Review – Parenthood ***

I’ve seen quite a few things at The Space but never a musical and this flexible venue proves typically adept in accommodating the form. This original show from Fluffy Top Production’s husband wife team Emily and Pete Moody details various stages of parenthood in the lives of a mixed group from conception until their little ones leave the nest. And there’s a flash forward at the end to a final scene on the joys of being a grandparent.

There’s a large cast of nine and it’s packed with all original songs and bills itself as a review, with an episodic structure based around key moments such as birth, first school report, graduation and so on. Sometimes all the parents are involved, sometimes we experience a particular moment from just one perspective. This makes for a fast-paced evening with the cleverly written songs doing most of the heavy lifting in terms of content.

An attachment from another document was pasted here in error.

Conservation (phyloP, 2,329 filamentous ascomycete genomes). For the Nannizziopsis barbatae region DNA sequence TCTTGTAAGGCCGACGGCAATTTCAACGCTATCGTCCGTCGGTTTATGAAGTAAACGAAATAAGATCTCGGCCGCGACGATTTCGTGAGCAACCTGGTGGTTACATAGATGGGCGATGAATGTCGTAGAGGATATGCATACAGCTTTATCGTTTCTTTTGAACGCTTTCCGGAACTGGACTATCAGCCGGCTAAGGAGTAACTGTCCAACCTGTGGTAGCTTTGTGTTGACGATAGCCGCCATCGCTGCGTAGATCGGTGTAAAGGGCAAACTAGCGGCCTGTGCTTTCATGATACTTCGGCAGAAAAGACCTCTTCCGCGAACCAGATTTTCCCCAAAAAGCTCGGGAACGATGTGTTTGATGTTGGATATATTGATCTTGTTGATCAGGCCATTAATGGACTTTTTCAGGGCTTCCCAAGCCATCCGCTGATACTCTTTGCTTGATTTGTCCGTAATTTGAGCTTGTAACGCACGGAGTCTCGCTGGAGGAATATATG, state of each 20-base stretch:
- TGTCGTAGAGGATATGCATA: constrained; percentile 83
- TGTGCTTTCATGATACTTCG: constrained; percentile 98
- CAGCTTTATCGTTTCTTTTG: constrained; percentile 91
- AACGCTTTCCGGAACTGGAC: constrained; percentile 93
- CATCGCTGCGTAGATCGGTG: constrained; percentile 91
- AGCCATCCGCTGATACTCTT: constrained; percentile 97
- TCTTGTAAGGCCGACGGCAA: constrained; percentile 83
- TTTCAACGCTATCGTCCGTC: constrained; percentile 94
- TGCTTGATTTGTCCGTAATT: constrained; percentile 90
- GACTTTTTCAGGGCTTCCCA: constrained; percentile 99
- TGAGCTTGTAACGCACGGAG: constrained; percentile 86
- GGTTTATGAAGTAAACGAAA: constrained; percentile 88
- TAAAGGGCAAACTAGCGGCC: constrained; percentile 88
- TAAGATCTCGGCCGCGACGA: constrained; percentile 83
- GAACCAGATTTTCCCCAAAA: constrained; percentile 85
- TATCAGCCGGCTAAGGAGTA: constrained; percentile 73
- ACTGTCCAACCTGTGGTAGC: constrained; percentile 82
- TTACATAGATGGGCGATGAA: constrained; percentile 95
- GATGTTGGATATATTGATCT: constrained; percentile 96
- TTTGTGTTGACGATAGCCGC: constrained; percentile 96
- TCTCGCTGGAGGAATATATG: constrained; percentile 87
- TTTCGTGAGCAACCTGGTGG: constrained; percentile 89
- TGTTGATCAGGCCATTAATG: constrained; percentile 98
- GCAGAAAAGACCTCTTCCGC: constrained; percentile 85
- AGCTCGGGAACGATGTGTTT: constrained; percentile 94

The cast all sing very well, performing to a track, giving a polished and professional feel to proceedings. The numerous songs are all tuneful and adopt a variety of styles giving real variety. It does lack a real stand-out number, but some come close. For me the mum’s night out routine was a favourite, as the group we met at the start reading their pregnancy tests attempt to organise a get-together. Clever, funny and brilliantly delievered.